My name’s Helena Fairfax. I’m a British romance writer, and my first novel is called the The Silk Romance. At heart my novel is a sweet, uplifting love story, but like many romances it touches on some serious issues.
The following conversation takes place between my heroine, Sophie, and her father, who suffers from depression.
“I’m sorry for all the trouble I’ve given you, love.”
“Dad!...It wasn’t your fault. You couldn’t help being ill. It’s just one of those things.”
|Cartoon by Beatrice the Biologist|
Why does Sophie’s father feel the need to apologise for his illness? Why is it that we find depression and mental health problems so difficult to talk about? Clinical depression is a serious condition, so why do we find it something to be ashamed of, and why is it such a taboo subject, particularly for men?
For those who have never suffered from depression, it can be difficult to understand what people with this illness are going through. For sufferers, it’s as though something outside your control has possession of your mind. Everything that’s good in the world becomes useless: the future, your relationships with others, and most of all your own self. In the same way that cancer attacks the body, your brain is taken over by your illness and your thoughts spiral out of control, through absolutely no fault of your own.
Here's another quote, this time from President Obama, who recently announced funding for the BRAIN project (an initiative to start mapping the complex circuitry of the brain):
“As humans we can identify galaxies light-years away, study particles smaller than an atom but we still haven't unlocked the mystery of the three pounds of matter that sits between our ears.”
Depression is not a weakness. It is a serious illness. But because we still don’t understand how the brain works, in our society admitting to suffering from depression is seen as a sign of failure. Would you tell a cancer sufferer to stop his cancerous cells from developing? No, because it’s impossible. And it’s just as hard to turn off depression. A sufferer can’t just “snap out of it”.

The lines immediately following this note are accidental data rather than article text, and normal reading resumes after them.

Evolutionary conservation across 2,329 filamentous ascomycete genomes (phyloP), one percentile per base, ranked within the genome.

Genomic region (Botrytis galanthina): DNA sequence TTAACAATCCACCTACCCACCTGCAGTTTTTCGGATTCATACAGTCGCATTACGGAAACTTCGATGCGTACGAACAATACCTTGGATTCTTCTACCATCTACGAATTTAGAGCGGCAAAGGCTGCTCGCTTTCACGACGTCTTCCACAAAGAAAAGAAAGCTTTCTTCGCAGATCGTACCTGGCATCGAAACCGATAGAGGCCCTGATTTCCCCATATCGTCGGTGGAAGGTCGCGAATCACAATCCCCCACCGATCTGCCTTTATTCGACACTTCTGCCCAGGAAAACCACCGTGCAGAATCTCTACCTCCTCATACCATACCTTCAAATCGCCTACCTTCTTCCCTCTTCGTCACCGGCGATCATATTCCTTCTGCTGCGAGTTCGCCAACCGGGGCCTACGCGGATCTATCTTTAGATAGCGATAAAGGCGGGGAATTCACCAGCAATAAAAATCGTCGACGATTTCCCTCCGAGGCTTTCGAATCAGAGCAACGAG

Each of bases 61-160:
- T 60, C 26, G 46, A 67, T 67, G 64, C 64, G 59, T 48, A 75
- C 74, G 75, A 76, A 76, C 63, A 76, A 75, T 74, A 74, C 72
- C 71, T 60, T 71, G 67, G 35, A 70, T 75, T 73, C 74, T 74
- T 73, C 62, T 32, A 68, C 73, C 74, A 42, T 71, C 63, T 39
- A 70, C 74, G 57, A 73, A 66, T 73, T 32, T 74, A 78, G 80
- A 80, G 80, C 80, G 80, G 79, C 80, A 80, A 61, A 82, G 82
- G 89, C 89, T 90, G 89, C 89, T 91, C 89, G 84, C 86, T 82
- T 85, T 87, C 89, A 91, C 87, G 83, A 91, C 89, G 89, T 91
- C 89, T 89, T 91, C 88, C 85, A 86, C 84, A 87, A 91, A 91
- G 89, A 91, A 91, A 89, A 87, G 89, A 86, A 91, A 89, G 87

As yet there is no known cure. Anti-depressants work in some cases (but not all). Counselling can help some sufferers (but not all). What definitely DOESN’T help is when people are made to feel stigmatised for an illness that is no fault of their own.
In the UK I support a charity called CALM (the Campaign Against Living Miserably), which acts to help prevent suicide among young men, who are particularly at risk. One of the factors that may put young men at more risk is the fact that they can feel ashamed admitting to a perceived weakness. Men are brought up to believe they should be strong in our society. But if we can’t allow men and women to talk openly about this illness, how can we help them?
The above photo shows a graffiti campaign run by CALM, called Tom, Dick, Harry. The campaign dominates London's Old Street, and it illustrates in a powerful way that every day three young men in the UK end their own lives.
Here are some further compelling statistics I discovered from CALM’s webpage:
· Suicide accounted for the deaths of more young men in England & Wales in 2011 than road death, murder and HIV/AIDs combined.
· In the UK, 4,552 men took their own lives in 2011.
4,552. What does that figure mean to you? An interesting statistic? Something to glance at, read and move on?
One of those 4,552 men was my son. He’s not a number. There aren’t the words in any language to describe what he was to me. There’s not a day, an hour or a minute that’s gone by since then that I haven’t thought of him.
Depression is a crippling and potentially fatal disease. One day there will be a cure, but in the meantime, as long as men and women feel ashamed to speak of this illness, people will continue to suffer.
If you would like more information on this subject, I’ve listed below a few useful websites.
http://www.thecalmzone.net/British charity The Campaign Against Living Miserably (CALM)
www.healthtalkonline.org Advice and personal experiences from depression sufferers
http://bluepages.anu.edu.au/treatments/what_works/ Advice on what works for depression
http://bmb.oxfordjournals.org/content/57/1/221.full A personal view on the stigma felt by a depression sufferer.